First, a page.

Load Cell Sensitivity 101

Load cell sensitivity refers to the relationship between the input force applied to a load cell and the output signal it generates. It is a measure of the load cell’s responsiveness to changes in the applied force and is expressed in units of mV/V (millivolts per volt) or micro-volts per volt.

When determining the accuracy of a load cell, load cell sensitivity is an important parameter. A higher sensitivity means that even small changes in the applied force will result in a larger change in the output signal, making the load cell more sensitive and accurate.

It is critical to understand that load cell sensitivity and accuracy are closely related. A high sensitivity load cell will generate a larger output signal for the same applied force, which can increase the accuracy of the measurement. In general, the accuracy of a load cell is a combination of its sensitivity and the quality of its design and construction. Interface specializes in precision accuracy, which is important when considering the use case for your load cell.  As defined by the specifications, a high-quality load cell with appropriate sensitivity will provide accurate and consistent measurements, while a load cell with low sensitivity or poor quality may provide less accurate measurements.

Most load cells are designed to measure force in one certain direction, which is determined by the way the load cell is mounted. Inappropriate loading will cause side and eccentric load, which risks reducing the life of load cells and distorting measurement results.

Eccentric load sensitivity is measured by eccentric load, which is any load applied parallel to but not concentric with the primary axis. Side load is any load at the point of axial load application at 90 degrees to the primary axis.

To achieve a desired level of accuracy, it is important to choose a load cell with the appropriate sensitivity for the application. Load cell sensitivity can be affected by factors such as temperature, temperature gradients, and environmental conditions, so it is important to take these factors into account when selecting a load cell.

What conditions impact load cell sensitivity? Load cell sensitivity can be impacted by several factors, including:

  • Temperature: Changes in temperature can cause thermal expansion or contraction of the load cell material, affecting the output signal and reducing accuracy.
  • Temperature gradients: The presence of temperature gradients within the load cell can cause differential expansion or contraction of different parts of the load cell, further affecting the output signal and reducing accuracy.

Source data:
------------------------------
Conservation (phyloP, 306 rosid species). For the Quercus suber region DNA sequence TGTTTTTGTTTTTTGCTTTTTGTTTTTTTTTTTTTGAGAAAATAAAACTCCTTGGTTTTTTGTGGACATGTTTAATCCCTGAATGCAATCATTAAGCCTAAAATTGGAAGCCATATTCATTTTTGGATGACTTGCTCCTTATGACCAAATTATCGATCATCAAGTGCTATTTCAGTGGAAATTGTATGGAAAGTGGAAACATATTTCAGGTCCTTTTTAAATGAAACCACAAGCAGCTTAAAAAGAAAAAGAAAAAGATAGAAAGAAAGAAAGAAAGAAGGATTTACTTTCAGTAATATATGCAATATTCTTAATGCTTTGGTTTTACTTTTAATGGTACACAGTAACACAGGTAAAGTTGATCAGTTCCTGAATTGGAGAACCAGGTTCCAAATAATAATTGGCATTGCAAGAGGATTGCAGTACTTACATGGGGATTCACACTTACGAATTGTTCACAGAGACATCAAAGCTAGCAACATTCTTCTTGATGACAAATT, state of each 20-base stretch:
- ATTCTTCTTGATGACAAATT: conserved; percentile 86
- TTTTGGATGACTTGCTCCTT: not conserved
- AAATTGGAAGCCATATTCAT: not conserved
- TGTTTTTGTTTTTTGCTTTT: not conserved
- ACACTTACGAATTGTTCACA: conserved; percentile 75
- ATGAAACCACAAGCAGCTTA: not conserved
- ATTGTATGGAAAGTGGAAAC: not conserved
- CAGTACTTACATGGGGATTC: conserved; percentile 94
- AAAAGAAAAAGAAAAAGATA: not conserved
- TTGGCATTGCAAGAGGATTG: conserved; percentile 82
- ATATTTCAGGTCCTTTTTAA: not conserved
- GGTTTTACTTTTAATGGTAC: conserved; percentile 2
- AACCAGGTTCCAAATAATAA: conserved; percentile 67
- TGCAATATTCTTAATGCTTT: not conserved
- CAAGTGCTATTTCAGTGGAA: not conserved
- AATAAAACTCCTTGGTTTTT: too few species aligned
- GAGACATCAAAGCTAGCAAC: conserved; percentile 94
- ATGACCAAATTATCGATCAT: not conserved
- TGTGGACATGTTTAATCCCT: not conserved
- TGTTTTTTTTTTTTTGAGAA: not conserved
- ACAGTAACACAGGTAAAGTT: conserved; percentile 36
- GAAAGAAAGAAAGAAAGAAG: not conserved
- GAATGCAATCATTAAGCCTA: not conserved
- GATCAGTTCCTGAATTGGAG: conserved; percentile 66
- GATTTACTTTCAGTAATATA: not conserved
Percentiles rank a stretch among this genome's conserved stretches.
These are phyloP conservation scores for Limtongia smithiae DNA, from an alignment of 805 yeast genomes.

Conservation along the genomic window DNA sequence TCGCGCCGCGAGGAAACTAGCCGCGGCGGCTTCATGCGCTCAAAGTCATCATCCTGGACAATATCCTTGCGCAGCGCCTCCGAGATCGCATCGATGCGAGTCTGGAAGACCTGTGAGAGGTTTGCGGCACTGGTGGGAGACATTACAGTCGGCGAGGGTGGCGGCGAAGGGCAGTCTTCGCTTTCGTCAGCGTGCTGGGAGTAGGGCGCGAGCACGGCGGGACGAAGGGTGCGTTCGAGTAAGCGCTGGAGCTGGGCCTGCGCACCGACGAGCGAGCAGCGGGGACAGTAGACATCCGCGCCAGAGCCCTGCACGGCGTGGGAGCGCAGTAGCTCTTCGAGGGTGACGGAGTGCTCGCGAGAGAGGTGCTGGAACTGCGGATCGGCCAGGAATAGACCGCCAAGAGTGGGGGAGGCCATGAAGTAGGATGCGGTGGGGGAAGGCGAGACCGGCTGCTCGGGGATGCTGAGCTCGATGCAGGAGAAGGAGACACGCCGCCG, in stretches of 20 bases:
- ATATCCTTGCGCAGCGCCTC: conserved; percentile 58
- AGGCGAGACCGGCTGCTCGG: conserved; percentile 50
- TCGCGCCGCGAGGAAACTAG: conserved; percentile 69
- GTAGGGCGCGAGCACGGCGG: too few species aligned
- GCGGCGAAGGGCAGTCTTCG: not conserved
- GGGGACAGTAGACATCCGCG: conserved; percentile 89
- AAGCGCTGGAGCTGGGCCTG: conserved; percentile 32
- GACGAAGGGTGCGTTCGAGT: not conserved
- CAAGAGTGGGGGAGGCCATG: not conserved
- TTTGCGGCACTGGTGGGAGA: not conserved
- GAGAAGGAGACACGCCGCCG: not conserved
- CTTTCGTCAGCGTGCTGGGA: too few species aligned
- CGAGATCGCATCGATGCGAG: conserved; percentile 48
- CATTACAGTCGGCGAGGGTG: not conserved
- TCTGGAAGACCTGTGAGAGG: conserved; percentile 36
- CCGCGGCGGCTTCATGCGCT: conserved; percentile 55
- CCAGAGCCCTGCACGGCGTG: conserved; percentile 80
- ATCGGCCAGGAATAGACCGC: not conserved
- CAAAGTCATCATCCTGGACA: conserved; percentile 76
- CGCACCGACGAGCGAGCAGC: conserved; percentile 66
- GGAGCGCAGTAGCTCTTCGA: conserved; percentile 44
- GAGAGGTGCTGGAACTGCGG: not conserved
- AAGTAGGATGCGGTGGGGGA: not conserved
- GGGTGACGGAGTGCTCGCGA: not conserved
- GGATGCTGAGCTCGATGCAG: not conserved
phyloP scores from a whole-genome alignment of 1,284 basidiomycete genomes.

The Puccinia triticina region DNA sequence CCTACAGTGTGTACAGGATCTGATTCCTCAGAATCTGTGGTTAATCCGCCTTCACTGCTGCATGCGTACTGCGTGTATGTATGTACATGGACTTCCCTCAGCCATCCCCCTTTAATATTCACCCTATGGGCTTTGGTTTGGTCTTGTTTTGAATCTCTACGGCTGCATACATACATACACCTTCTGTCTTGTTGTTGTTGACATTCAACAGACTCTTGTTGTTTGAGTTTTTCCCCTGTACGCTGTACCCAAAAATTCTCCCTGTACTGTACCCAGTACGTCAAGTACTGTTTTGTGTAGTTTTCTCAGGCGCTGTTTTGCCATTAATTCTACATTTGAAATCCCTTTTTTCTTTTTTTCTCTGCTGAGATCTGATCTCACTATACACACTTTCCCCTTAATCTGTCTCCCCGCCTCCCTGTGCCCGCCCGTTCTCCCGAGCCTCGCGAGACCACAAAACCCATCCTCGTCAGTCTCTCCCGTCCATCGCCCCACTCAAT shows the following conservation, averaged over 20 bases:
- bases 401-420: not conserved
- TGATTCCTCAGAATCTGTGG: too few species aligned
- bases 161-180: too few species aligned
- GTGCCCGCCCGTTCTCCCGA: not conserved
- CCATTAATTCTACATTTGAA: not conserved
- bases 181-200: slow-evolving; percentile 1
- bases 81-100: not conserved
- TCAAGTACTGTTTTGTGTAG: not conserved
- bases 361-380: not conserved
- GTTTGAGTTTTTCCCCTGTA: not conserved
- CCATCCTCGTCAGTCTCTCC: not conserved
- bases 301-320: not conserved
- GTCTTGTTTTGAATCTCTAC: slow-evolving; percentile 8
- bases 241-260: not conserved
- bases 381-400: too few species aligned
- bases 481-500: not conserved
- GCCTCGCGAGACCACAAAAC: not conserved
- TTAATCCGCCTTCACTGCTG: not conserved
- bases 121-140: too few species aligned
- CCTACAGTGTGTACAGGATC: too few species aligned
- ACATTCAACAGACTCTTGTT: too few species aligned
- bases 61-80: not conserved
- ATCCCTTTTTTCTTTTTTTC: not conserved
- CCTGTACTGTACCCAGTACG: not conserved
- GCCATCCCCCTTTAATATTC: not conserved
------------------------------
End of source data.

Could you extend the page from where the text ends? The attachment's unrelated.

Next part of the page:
• Environmental conditions: Exposure to harsh environments, such as moisture, vibration, and shock, can cause damage or degradation to the load cell, reducing its sensitivity and accuracy.
  • Load cell orientation: The orientation of the load cell can impact the output signal, especially in applications where the load is applied at an angle.
  • Mechanical stresses: The presence of mechanical stresses, such as bending or twisting, can affect the output signal and reduce accuracy.
  • Aging: Over time, the load cell may experience degradation or wear and tear, reducing its sensitivity and accuracy. This is where regular calibration plays a role in the lifetime of your load cell.

It is important to consider these factors when selecting a load cell and to properly maintain and calibrate the load cell to ensure optimal sensitivity and accuracy over time.

Calibration is a process that involves adjusting the output signal of a load cell to ensure that it accurately reflects the applied force. Calibration improves load cell sensitivity by correcting for any errors or inaccuracies in the output signal, ensuring that the load cell provides accurate and consistent readings over time.

During calibration, a series of known loads are applied to the load cell, and the corresponding output signals are measured. These measurements are used to create a calibration curve that represents the relationship between the applied force and the output signal.

Calibration helps to correct for various factors that can affect load cell sensitivity, such as temperature, environmental conditions, and mechanical stresses. By adjusting the output signal to accurately reflect the applied force, calibration helps to ensure that the load cell provides accurate and consistent readings, even in challenging conditions. Interface recommends calibration of every load cell at least once a year for regular sensitivity maintenance.

Interface engineers design high accuracy, quality load cells with appropriate sensitivity that provides accurate and consistent measurements. It is important to consider both sensitivity and accuracy when selecting a load cell for an application and to regularly calibrate the load cell to ensure that it continues to provide accurate and reliable measurements over time.